Editorials

GOP punishes the IRS at nation’s expense

Internal Revenue Commissioner John Koskinen and his agency deserve better than they’ve gotten from the Republican-run Congress. The agency’s never been popular, of course, but current problems likely are largely the result of the agency’s missteps in trying to determine which nonprofit groups qualified for special tax exemption designations.

In the course of that effort, some agency workers used terms like “tea party” in sorting through the groups. An uproar from conservatives, claiming the IRS was after the tea party, ensued. The IRS was simply trying to enforce the law by indentifying groups that masquerade as tax-exempt “social welfare” organizations, but act on behalf of politicians and political campaigns.

Excessive cuts

Republicans have responded by hammering the IRS, making it harder for the agency to ensure that businesses and individuals pay their fair share. The IRS budget has been cut five years in a row. Koskinen says that, adjusted for inflation, the IRS budget hasn’t been this low since 1998. He has told employees that the agency will lose, through attrition, about 1,800 tax collectors and do more than 40,000 fewer audits this year. He’s even talking about a furlough, about shutting the agency down for a couple of days.

And the head of an independent office inside the IRS says services to taxpayers will suffer because of budget cuts. Nina E. Olson is in charge of the Taxpayer Advocate Service. The New York Times reported that Olson wrote in an annual report that the agency’s ability to assist taxpayers and answer questions has been seriously hampered by budget cutting.

Olson also wrote that “tax compliance is likely to suffer over the longer term if these problems are not quickly and decisively addressed.” In other words, people will not fill out their forms or pay their taxes correctly.

Political vindictiveness also could be expensive for all Americans. Koskinen said the loss of collectors or enforcement agents will mean that fewer collections will be made, perhaps to the tune of $2 billion

While “taking it out” on the IRS might be politically popular, it’s not smart. This, after all, is an agency whose responsibilities have grown, including a major role in administering the Affordable Care Act. It’s handling more people and more money than ever.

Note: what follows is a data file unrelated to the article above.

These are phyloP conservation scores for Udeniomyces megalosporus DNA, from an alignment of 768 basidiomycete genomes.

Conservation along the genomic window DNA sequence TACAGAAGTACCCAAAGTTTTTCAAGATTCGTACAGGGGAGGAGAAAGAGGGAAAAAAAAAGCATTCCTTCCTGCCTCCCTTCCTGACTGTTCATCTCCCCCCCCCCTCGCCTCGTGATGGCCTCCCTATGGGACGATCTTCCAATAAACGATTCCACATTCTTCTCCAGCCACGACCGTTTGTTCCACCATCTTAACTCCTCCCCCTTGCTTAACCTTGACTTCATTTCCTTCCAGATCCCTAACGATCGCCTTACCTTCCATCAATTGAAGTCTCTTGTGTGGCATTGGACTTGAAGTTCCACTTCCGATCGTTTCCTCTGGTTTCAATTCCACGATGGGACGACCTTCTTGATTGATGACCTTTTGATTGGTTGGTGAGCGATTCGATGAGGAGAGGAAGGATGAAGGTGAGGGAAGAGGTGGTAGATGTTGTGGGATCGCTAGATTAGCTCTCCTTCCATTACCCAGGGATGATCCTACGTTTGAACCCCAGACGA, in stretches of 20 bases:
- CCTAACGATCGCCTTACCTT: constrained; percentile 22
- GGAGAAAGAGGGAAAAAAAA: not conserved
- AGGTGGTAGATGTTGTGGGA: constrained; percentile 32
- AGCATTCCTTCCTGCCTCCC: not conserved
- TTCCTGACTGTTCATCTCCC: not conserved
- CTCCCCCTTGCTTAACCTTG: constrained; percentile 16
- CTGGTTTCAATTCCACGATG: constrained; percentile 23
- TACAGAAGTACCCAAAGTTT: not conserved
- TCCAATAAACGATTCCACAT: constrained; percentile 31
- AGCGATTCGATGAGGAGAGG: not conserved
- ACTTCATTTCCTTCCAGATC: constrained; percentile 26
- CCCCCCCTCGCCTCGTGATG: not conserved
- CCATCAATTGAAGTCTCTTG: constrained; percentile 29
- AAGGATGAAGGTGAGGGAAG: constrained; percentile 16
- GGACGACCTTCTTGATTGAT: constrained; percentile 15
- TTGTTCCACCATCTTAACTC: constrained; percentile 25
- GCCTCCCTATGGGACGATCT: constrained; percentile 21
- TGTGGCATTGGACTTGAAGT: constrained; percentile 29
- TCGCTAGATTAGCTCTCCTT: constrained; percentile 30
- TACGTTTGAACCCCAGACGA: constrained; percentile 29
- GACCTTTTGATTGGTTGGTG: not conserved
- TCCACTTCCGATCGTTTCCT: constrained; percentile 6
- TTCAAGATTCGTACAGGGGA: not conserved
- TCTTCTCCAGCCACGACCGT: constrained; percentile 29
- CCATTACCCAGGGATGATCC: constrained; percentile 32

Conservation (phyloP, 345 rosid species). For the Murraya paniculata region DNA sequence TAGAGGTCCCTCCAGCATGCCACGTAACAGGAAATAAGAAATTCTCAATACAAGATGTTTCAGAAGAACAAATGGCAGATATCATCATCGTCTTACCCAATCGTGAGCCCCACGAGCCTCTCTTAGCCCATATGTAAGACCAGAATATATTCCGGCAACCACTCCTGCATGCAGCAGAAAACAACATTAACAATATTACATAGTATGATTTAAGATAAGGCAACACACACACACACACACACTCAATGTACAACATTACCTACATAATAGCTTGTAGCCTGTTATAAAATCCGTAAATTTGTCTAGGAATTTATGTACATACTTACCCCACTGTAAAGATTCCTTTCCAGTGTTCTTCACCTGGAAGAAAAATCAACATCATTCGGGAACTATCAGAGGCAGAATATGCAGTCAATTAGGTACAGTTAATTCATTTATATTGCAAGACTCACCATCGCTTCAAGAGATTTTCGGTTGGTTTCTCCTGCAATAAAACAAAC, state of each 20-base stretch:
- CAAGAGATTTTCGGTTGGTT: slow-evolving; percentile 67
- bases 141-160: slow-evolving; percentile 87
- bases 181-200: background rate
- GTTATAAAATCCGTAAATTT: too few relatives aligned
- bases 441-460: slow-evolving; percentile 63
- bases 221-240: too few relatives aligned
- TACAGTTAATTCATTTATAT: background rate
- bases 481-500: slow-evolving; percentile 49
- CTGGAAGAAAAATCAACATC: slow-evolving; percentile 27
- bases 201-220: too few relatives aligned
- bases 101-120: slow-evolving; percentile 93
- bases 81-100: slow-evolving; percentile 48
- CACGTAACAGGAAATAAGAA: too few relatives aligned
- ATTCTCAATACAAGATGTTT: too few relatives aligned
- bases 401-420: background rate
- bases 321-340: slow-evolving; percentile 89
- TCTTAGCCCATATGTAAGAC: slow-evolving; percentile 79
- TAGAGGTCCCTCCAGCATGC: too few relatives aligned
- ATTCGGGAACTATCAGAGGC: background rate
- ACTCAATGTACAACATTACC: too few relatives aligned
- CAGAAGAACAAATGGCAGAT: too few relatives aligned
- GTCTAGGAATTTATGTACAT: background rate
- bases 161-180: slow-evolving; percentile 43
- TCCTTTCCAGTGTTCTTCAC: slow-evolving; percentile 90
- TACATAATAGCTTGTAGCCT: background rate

Know the consequences

Olson wants a taxpayers’ bill of rights to give the agency more credibility with and respect from average taxpayers. Koskinen simply would like for members of Congress to understand the consequences of their actions, of those feel-good moves like cutting the agency budget while offering their views on all its ills.

Sure, the agency made mistakes with its investigations pertaining to the tax-exempt status of some organizations, moves that appeared to be politically motivated whether they were or not. But that doesn’t justify Republicans in Congress taking the scalpel to the agency’s nose to spite the federal government’s face.

In the end, more honest taxpayers who try to do the right thing and seek help from the IRS to do it will get weary of 30-minute waits on the phone caused by staffing shortfalls. So they’ll carry on, as best they can. Meanwhile, tax cheats will rejoice in the fact that fewer “enforcers” will be on staff to come after them, and, yes, more of them will get away with picking Uncle Sam’s pocket. The N&O’s recent “Contract to cheat” series on contractors who avoid payroll taxes showed how extensive underpayment and nonpayment of taxes can be

That is the practical, not the emotional, reality that comes into play when the IRS becomes a target of self-serving politicians.

The fund for the IRS needs to be restored and then boosted. More investigators and collectors need to be hired, and the agency certainly should have enough funding to provide assistance to American taxpayers by telephone and in person. Because whether we like to admit it or not, when the IRS does its job, we are all better off.

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